2Chapter 3 Outline 3-1: What is Ecology? 3-2: Energy Flow Interactions and InterdependenceLevels of OrganizationEcological Methods3-2: Energy FlowProducersConsumersFeeding RelationshipsEcological Pyramids
3Chapter 3 Outline 3-3: Cycles of Matter Recycling in the Biosphere The Water CycleNutrient CycleCarbon CycleNitrogen CyclePhosphorus CycleNutrient Limitation
4Interactions and Interdependence Ecology: The study of interactions among organisms and between organisms and their environment (or Surroundings)Biosphere: The combined portions of the planet in which all life exists including land, water, and atmosphere.
5Levels of Organization To understand relationships within the biosphere, ecologists ask questions about events and organisms that range in complexity from a single individual to the entire biosphere.
6Levels of Organization Levels that ecologists study interaction:Species: groups of organisms that can breed to produce fertile offspringPopulation: groups of individuals that belong to the same species and live in the same area.Community: groups of populations in an areaEcosystem: collection of all the organisms that live in an area AND all the nonliving components.
7Levels of Organization Larger systems are also studied BiomesBiomes: groups of ecosystems that have the same climate and similar dominant communities.
8Ecological Methods Three basic approaches to study ecology: Observing ExperimentingModelingScientists make models to understand complex phenomena (ex. Global Warming)Many Models are math formulas
9Producers Sunlight is the main energy source for life on Earth Only a few organisms can use chemical compounds as their energy sourceAutotrophs: organisms that use energy from the environment to produce their own food.Ex. All plants, some bacteria, and some algae.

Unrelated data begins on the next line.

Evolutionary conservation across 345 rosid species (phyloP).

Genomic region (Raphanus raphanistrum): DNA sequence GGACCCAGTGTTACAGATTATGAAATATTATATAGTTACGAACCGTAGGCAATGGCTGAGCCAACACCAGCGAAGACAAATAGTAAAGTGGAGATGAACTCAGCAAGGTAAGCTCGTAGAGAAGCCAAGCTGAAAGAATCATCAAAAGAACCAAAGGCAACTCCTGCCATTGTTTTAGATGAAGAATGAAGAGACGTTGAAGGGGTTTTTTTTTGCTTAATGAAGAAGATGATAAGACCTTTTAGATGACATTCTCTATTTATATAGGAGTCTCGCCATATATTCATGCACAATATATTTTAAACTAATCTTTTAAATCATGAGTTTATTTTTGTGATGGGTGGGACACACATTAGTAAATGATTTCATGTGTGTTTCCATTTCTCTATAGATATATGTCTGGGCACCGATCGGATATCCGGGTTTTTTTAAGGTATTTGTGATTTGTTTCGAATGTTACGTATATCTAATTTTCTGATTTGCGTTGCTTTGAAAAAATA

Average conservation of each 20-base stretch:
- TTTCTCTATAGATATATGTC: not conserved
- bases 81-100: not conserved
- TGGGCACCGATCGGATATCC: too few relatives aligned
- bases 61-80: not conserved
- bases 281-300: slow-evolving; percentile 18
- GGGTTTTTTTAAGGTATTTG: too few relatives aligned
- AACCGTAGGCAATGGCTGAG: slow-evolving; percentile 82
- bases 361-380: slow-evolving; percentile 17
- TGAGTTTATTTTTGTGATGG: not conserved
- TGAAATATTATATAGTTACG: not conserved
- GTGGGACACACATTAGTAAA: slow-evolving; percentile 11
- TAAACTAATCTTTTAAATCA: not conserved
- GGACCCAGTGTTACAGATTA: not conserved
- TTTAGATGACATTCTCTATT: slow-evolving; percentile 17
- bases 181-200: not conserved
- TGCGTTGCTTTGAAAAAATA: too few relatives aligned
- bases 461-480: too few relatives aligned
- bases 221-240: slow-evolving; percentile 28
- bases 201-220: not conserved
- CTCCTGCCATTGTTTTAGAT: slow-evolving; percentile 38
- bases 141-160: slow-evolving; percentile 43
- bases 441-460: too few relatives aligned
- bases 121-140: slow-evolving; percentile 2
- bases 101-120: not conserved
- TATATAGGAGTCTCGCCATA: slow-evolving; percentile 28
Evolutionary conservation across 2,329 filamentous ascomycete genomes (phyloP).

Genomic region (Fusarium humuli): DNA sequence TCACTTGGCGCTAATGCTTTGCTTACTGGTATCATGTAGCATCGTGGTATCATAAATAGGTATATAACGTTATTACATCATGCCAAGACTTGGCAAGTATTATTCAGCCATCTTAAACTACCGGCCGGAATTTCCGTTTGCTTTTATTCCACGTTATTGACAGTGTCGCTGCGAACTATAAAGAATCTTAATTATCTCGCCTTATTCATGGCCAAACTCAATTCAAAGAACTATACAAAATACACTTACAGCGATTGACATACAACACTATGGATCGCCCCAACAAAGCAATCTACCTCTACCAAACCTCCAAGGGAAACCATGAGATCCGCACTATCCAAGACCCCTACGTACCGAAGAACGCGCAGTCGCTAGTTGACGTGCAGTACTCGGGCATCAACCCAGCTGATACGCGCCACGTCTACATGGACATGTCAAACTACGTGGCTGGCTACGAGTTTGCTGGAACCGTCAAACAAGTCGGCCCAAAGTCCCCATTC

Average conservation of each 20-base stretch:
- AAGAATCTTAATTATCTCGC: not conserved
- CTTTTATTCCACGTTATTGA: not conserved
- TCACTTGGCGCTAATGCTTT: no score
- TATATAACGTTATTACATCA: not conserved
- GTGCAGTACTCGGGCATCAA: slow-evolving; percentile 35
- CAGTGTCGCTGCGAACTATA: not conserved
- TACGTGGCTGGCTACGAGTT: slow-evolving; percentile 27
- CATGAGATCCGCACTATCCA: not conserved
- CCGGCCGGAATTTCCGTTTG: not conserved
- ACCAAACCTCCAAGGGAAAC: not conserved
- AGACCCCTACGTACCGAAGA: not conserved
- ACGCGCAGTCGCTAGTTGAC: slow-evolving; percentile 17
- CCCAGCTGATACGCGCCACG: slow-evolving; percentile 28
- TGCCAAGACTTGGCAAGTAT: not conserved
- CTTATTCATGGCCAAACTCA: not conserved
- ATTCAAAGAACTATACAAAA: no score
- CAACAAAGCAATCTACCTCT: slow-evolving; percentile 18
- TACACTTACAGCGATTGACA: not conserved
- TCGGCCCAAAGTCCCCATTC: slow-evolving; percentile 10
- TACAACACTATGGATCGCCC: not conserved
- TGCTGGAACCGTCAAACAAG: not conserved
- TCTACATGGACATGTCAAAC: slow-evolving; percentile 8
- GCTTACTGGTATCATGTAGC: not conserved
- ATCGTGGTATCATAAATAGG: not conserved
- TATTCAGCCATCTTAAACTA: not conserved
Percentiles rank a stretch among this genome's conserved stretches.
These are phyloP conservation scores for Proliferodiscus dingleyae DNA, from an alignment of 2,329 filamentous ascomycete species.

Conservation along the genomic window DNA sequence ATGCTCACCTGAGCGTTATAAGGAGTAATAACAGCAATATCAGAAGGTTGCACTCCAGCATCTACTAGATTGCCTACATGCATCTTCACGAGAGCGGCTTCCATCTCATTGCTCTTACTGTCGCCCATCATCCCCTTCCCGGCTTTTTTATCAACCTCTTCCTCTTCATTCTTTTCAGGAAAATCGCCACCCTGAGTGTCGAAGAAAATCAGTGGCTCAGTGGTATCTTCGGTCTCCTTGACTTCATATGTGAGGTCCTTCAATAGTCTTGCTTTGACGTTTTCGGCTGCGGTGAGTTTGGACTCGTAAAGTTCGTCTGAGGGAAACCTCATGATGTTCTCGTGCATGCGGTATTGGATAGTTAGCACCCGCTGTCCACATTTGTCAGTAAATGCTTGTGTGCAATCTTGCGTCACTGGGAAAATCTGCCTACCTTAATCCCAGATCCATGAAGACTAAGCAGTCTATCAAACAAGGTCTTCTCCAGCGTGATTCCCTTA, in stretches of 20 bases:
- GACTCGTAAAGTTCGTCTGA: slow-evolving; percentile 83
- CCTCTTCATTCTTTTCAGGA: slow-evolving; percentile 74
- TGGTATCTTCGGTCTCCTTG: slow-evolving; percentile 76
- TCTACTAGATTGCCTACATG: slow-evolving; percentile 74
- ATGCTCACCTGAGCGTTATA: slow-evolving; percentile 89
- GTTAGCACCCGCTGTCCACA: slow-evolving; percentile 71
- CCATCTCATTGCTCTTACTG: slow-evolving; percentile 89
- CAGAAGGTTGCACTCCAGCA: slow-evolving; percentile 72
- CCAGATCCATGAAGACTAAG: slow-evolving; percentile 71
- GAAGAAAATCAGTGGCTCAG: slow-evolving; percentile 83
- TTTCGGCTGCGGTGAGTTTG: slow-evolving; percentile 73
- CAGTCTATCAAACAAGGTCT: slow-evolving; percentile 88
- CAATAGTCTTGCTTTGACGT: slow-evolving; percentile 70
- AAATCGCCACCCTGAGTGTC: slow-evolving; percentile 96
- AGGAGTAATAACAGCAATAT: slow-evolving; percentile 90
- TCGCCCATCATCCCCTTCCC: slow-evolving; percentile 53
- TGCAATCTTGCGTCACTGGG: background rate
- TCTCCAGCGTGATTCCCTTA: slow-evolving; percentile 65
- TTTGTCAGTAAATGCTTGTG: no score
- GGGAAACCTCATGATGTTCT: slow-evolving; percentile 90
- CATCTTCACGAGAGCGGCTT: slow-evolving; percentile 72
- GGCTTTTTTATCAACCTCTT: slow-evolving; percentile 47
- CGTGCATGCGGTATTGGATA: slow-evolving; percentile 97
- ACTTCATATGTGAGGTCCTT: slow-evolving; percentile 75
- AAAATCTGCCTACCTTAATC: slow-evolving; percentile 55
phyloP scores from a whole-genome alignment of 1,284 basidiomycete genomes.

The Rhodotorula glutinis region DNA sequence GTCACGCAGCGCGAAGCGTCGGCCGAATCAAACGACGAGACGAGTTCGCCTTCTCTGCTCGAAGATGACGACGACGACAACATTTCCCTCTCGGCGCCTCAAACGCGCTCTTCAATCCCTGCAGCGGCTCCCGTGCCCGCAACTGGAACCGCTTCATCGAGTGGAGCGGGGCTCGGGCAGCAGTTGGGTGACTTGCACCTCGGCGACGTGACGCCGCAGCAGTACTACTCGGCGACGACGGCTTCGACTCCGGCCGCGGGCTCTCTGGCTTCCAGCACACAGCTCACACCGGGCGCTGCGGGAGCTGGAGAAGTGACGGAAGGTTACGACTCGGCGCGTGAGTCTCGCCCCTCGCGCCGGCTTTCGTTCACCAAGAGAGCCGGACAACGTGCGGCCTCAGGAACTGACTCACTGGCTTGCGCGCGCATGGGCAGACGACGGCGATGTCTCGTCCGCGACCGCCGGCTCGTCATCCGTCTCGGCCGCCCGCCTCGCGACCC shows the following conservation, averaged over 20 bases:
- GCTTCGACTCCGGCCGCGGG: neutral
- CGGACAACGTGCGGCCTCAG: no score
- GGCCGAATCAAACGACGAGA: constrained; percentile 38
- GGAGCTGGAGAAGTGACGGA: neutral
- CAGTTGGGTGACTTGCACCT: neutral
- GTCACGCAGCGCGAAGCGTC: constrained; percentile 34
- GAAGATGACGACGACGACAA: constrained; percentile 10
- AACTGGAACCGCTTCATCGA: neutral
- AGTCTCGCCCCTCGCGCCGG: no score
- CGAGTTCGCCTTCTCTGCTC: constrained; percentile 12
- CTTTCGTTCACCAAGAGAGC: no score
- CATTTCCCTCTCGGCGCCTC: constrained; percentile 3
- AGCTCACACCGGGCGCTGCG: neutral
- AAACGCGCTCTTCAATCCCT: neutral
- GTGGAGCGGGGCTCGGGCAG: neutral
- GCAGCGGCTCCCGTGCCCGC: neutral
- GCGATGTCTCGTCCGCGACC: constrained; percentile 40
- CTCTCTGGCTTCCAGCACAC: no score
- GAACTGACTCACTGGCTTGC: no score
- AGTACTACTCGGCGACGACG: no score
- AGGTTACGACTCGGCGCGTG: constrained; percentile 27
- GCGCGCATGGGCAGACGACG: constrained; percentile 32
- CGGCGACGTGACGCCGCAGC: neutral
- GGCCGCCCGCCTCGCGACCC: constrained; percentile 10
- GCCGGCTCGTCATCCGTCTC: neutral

10Producers Autotrophs are also called producers. Plants make their own food through PhotosynthesisOrganisms that produce their own food from chemicals are called chemoautotrophs and use the process of chemosynthesis. (Bacteria)
11ConsumersOrganisms (animal, fungi, many bacteria) that annot make their own food must eat other organisms that can!Heterotrophs: organisms that rely on organisms for energy and food.
12Consumers Types of consumers: Herbivores Carnivores Omnivores Detritivores – feed on dead plant and animal matter (Detritus)Decomposers – break down organic matter.
13Feeding Relationships Energy flows through an ecosystem in one direction:Sun autotrophs (producers) heterotrophs (consumers)The energy stored by producers is passed through an ecosystem through a food chain: a series of steps in which organisms transfer energy by eating and being eaten.Ex. In Marine food chains, producers are algae, eaten by plankton, eaten by fish, etc.
14Feeding Relationships Food Webs: links many food chains togetherComplex feeding network in an ecosystem
15Feeding Relationship Trophic Levels Each step in a food chain or Food WebEX. Producer 1st Level
16Ecological PyramidsEcological pyramid: a diagram that shows the relative amounts of energy or matter contained within each trophic level in a food chain or web.
17Ecological Pyramid Three types of pyramids in ecology: Energy pyramid Only about 10% of the energy available within one trophic level is transferred to organisms at the nest trophic level. (Organisms use most energy for respiration, movement, reproduction, etc.)
18Three Types of Pyramids Biomass Pyramid:Biomass: Total amount of living tissue within a trophic level.Shows the amount of potential food available for each trophic level.Pyramid of NumbersShows the number of individual organisms at each trophic level.